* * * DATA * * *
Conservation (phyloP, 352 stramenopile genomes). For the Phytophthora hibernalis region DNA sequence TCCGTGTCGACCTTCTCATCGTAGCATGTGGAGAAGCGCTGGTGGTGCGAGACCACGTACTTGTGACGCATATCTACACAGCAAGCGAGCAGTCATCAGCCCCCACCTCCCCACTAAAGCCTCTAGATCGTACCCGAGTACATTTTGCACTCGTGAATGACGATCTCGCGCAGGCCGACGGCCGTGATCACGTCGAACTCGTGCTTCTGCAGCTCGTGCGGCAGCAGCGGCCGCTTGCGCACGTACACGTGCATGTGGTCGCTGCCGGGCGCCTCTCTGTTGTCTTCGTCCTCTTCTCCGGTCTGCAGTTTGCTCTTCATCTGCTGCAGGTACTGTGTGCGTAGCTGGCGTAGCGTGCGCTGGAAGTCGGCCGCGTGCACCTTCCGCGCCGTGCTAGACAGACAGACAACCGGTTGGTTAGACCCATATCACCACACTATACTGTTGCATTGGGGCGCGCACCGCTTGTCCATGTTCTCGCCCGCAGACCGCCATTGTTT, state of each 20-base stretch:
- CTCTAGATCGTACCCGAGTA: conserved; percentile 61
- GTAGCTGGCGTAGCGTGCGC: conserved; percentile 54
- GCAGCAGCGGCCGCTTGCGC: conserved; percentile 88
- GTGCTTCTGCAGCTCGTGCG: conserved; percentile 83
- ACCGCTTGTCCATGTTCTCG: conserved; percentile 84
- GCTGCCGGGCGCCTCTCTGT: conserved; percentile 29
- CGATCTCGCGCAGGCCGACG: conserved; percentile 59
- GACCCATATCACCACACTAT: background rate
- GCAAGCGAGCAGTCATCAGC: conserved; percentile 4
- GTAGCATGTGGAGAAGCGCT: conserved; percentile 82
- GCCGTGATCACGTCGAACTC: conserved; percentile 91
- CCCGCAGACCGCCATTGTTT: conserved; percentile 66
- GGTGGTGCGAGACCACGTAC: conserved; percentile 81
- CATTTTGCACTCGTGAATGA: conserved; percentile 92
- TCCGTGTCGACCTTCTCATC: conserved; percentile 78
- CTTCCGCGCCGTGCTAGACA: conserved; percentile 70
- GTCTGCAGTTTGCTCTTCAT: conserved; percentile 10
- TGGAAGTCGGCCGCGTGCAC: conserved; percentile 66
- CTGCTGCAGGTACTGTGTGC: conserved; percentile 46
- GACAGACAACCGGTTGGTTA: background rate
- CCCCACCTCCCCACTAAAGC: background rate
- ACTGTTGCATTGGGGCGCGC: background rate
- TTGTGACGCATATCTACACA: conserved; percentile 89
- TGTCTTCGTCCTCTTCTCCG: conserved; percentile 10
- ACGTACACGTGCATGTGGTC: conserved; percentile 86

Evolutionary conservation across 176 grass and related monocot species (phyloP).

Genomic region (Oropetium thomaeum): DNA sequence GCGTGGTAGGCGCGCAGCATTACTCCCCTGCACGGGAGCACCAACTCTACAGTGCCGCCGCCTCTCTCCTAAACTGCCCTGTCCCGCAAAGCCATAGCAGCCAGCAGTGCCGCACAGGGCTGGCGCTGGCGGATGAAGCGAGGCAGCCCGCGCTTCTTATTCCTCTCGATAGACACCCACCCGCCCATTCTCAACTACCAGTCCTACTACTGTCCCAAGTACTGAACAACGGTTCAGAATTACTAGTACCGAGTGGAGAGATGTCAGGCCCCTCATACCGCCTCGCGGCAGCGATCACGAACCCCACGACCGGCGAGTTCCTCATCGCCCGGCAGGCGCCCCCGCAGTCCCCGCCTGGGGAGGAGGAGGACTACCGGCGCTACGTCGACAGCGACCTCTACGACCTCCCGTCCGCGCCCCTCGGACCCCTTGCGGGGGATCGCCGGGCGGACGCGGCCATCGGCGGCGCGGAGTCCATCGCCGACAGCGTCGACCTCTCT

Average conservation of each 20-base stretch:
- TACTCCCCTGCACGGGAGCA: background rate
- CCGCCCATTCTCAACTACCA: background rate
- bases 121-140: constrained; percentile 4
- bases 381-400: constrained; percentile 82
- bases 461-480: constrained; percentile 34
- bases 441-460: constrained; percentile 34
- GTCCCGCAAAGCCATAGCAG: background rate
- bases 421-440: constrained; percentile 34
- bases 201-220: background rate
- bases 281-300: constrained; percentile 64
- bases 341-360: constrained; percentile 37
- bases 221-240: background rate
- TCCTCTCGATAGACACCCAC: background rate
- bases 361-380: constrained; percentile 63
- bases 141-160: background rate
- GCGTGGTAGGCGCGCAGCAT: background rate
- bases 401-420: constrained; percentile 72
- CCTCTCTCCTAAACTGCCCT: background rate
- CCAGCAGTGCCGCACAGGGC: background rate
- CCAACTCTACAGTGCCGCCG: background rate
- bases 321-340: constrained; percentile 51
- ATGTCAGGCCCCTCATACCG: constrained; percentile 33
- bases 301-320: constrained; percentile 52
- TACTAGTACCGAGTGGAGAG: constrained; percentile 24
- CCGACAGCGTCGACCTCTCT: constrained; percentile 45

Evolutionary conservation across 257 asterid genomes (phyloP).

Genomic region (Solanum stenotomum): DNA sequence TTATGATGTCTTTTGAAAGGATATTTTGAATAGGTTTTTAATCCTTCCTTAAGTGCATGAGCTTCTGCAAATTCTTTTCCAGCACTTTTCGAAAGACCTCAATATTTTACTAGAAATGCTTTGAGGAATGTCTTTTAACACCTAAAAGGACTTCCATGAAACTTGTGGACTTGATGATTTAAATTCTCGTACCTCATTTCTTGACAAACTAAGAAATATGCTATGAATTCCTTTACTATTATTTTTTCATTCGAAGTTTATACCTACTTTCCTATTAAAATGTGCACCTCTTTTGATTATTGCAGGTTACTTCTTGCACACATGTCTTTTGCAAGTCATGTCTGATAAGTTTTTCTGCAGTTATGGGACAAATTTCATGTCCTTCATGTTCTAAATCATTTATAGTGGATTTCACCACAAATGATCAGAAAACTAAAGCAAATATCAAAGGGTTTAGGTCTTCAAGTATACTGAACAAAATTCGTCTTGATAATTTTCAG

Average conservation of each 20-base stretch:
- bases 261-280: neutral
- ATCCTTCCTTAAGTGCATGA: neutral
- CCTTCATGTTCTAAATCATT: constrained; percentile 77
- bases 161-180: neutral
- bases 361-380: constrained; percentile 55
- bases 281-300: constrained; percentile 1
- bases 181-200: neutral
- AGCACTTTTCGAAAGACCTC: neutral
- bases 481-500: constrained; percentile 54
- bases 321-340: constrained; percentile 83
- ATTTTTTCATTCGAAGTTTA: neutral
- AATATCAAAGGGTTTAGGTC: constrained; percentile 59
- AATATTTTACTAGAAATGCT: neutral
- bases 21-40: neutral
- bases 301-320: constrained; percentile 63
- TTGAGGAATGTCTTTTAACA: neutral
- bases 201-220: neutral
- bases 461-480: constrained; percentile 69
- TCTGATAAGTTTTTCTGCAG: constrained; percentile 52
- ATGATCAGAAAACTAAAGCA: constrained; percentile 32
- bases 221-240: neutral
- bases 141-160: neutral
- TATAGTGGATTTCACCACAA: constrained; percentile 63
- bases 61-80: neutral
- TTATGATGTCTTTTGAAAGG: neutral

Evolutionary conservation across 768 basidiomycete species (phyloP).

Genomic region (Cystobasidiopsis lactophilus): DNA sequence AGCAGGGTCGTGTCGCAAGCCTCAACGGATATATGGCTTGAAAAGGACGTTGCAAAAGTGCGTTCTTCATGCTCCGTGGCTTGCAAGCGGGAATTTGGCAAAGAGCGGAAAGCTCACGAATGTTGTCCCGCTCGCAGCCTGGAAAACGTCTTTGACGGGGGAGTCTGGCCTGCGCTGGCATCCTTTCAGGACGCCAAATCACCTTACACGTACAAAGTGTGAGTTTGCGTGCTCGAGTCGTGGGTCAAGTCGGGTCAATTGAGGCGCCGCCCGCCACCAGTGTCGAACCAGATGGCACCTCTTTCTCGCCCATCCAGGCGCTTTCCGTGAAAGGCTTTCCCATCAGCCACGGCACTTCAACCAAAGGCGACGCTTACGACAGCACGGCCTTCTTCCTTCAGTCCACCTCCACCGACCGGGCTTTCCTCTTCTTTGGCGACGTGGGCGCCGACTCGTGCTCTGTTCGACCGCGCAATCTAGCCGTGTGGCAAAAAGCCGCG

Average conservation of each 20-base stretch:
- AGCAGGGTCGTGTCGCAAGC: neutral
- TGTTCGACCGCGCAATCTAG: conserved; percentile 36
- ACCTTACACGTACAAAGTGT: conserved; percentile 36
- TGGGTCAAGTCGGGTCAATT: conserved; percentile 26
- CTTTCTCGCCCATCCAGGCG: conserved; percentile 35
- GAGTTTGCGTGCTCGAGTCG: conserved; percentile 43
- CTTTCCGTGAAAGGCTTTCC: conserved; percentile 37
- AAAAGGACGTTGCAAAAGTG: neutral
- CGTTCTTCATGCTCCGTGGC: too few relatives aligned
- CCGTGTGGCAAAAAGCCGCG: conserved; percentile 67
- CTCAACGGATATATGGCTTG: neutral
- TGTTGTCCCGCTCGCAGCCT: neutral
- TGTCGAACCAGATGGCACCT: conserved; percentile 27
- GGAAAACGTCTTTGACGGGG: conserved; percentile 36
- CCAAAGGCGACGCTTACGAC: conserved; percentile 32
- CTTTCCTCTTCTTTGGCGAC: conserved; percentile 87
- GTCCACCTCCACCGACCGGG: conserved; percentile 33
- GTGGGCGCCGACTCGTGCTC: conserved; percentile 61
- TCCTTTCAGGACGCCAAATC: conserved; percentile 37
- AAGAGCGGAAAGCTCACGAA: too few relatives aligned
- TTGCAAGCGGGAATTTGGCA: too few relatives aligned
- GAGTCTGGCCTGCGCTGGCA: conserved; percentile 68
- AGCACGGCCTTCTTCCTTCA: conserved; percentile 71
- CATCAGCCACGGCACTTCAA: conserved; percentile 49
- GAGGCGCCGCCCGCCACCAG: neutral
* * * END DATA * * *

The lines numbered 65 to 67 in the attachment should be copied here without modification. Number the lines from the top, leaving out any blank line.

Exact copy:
- AGCACTTTTCGAAAGACCTC: neutral
- bases 481-500: constrained; percentile 54
- bases 321-340: constrained; percentile 83